By Perry Busby
In this social media age, where a viral video can turn a barely known artists into a rising star and superstars are anointed after a couple of YouTube hits, sitting down and talking with a Grammy award winning artist who’s had multiple chart topping hits and still drawing crowds after forty plus years in a business full of one hit wonders and has beens, was an opportunity this R&B fan wasn’t going to let slip away.
Stephanie Dorthea Mills rose to national prominence and became a household name in 1975 when she played Dorothy in the Broadway musical, The Wiz. She was eighteen at the time but far from a novice to the stage. Before starring in The Wiz Stephanie had already appeared in the Broadway musical Maggie Flynn, won Amateur Night at the Apollo for six weeks straight and opened for the Isley Brothers.
With such a broad and lengthy career, I was pretty much at a loss for where to begin our interview. From the moment she answered the phone with a cheerful, “Hi, this is Stephanie!” in her familiar soulful alto voice, I knew this wouldn’t be your ordinary interview.
We scrapped our plans for a standard interview and decided to have a one-on-one conversation. Our conversation covered a wide range of topics, from the music industry, to today’s entertainers, education and Black children, and the importance of maintaining the Black community.
When I caught up with the legendary singer, she had just completed an outdoor learning exercise with her middle school aged son, who she home schools. “My son was diagnosed with a form of Down Syndrome. I felt it was important that he not view his condition as a limitation, so he attended mainstream schools during his elementary years. The social environment in middle school is drastically different as well as the overall education experience. I decided homeschooling was the better option for multiple reasons, but primarily for his safety and exposure to broader leaning opportunities.”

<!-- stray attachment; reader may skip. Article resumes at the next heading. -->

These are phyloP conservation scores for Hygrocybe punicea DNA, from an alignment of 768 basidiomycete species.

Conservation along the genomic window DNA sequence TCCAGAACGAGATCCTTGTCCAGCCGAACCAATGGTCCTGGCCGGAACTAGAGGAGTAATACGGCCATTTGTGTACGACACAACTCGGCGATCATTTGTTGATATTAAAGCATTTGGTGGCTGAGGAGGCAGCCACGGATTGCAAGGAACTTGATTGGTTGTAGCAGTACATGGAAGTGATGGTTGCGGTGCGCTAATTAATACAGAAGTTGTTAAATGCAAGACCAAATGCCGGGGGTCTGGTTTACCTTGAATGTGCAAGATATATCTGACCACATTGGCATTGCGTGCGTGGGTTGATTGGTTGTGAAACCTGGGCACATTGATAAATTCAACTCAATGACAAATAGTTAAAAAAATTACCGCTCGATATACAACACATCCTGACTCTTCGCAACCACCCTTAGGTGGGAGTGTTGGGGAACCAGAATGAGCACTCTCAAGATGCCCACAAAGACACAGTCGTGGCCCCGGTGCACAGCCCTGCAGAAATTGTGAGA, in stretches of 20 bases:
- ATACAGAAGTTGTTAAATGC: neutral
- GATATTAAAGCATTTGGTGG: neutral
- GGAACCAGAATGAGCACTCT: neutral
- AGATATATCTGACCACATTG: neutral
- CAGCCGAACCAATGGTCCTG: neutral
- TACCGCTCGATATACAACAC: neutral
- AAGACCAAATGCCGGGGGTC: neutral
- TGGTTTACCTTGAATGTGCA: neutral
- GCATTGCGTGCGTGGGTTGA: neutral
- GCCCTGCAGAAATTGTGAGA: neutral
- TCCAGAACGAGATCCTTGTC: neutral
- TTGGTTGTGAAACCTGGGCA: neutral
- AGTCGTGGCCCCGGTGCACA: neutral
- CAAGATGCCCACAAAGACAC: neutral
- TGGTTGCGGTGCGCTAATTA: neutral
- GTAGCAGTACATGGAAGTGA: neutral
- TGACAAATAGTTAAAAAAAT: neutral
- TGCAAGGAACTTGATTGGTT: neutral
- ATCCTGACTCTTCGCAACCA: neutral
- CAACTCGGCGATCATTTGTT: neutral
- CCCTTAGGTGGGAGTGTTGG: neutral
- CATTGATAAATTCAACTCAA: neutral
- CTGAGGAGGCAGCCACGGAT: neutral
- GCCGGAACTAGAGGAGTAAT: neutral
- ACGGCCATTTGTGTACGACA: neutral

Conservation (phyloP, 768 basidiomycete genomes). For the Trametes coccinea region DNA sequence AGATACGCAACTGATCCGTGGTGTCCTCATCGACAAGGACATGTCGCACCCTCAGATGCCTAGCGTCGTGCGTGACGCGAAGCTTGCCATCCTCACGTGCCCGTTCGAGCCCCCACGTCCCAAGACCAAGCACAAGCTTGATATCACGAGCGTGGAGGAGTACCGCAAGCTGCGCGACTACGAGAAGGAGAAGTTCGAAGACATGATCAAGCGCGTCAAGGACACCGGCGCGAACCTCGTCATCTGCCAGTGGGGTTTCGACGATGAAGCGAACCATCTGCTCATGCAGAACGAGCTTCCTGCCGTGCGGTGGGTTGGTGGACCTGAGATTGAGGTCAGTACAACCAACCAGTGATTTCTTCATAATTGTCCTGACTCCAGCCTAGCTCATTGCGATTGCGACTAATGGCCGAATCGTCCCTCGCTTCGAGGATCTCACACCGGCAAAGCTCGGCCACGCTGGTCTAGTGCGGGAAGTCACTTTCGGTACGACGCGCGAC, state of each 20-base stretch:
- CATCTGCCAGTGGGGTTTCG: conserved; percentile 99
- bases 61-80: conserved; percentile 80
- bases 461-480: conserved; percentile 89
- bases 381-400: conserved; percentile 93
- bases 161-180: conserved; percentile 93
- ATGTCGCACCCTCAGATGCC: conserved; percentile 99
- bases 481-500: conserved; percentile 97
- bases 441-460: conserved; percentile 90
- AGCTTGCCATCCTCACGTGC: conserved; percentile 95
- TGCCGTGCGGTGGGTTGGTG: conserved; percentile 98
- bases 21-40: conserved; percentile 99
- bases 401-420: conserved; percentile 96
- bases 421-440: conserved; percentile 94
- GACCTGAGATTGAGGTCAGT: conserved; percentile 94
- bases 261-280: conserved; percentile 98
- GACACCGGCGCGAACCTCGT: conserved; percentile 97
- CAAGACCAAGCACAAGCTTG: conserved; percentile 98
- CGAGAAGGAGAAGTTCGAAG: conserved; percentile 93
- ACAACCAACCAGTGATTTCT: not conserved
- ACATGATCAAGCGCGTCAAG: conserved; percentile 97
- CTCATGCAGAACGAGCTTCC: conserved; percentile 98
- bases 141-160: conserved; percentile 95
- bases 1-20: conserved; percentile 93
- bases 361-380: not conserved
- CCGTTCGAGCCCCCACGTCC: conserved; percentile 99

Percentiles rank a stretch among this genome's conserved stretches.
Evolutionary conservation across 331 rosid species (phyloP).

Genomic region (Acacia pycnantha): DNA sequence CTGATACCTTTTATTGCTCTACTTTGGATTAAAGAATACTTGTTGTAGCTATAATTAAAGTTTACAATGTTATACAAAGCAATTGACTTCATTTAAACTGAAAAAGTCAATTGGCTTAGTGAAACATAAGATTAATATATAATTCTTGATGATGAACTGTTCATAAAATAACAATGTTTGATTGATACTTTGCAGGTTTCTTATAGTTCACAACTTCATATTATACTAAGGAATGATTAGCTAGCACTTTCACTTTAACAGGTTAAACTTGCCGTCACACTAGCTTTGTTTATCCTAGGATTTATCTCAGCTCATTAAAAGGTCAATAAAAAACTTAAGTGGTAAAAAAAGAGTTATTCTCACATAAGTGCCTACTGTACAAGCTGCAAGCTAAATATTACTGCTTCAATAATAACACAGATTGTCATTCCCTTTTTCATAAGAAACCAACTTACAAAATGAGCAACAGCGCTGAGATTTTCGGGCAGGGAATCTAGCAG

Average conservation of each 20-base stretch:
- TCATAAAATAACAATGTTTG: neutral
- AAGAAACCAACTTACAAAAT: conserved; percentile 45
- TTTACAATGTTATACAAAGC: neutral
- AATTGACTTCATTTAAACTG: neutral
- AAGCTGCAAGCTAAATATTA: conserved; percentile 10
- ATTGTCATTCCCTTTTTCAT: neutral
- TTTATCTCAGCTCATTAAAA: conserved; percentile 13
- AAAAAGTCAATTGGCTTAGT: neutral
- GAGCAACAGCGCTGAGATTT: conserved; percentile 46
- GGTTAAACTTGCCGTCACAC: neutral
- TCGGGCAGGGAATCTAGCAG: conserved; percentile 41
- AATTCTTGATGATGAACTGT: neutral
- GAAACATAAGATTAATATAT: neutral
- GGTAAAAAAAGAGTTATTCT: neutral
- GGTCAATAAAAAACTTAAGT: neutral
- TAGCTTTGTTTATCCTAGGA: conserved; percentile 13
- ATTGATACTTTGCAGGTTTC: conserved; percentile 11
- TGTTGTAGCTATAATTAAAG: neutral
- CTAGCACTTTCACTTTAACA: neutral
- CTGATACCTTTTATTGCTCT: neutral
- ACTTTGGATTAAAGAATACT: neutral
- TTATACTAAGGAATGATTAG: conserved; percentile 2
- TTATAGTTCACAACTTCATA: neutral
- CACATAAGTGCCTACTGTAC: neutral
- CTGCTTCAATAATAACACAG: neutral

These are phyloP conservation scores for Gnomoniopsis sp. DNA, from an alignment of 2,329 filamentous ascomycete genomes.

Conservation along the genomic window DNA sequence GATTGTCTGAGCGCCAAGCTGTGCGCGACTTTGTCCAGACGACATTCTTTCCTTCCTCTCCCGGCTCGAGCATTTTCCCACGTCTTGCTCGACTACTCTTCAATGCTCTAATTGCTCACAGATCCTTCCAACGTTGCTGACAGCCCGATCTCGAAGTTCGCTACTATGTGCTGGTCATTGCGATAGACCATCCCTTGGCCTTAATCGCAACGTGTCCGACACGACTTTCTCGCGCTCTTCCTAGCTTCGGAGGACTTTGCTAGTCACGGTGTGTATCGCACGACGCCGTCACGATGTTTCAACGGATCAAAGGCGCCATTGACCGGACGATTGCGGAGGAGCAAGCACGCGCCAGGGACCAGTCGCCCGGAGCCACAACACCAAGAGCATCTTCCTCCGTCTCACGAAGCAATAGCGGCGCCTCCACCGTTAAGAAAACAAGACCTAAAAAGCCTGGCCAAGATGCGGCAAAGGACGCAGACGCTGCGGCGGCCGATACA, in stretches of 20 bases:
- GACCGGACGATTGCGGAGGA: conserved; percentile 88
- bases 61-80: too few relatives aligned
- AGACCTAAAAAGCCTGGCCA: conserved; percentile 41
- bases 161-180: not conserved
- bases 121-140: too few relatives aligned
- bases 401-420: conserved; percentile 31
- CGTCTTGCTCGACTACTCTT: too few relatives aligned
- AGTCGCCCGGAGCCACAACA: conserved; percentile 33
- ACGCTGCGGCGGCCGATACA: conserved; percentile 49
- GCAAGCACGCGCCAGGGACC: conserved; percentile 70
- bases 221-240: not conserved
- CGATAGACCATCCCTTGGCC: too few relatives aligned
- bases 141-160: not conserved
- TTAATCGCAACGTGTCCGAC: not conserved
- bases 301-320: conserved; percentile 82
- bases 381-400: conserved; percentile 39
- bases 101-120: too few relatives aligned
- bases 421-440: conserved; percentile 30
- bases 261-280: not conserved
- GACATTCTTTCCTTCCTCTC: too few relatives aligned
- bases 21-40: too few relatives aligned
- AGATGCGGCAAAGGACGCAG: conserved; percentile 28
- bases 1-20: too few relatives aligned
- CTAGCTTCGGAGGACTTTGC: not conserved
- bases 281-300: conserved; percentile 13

As she talked about the differences between today’s schools versus the ones she attended, I could definitely relate, having attended and graduated from a segregated school. When I made her aware of it, we shared a few laughs about those days. Finally, Stephanie said, “I believe it is crucially important for our children to have an African American teacher in their formative years.”
I could not agree more.
Regarding today’s artists, Stephanie says many of them have a hard time surviving in the business because they don’t understand the value of fans. “I enjoy doing concerts like the upcoming show with the Whispers, in Fort Lauderdale because we are around people who we have a forty plus year relationship with. It is a wonderful feeling. There’s nothing like it.”
I asked her what it was like being an eighteen-year-old with all the accolades and attention. She talked about how Lena Horne, Ella Fitzgerald and Sara Vaughn visited her backstage after one performance and the conversation they’d had. “They were trailblazers. Legends. They were talking like my Mother but sounding like aunts.”
If you follow Stephanie on Twitter, then you know she does not bite her tongue. She reminded me that she was and will always be a Brooklyn girl. “It is unfortunate that we have some African American who do not know their worth. I know my worth and it does not require that I withhold speaking truth and biting my tongue.”
Spoken like a true Brooklyn girl.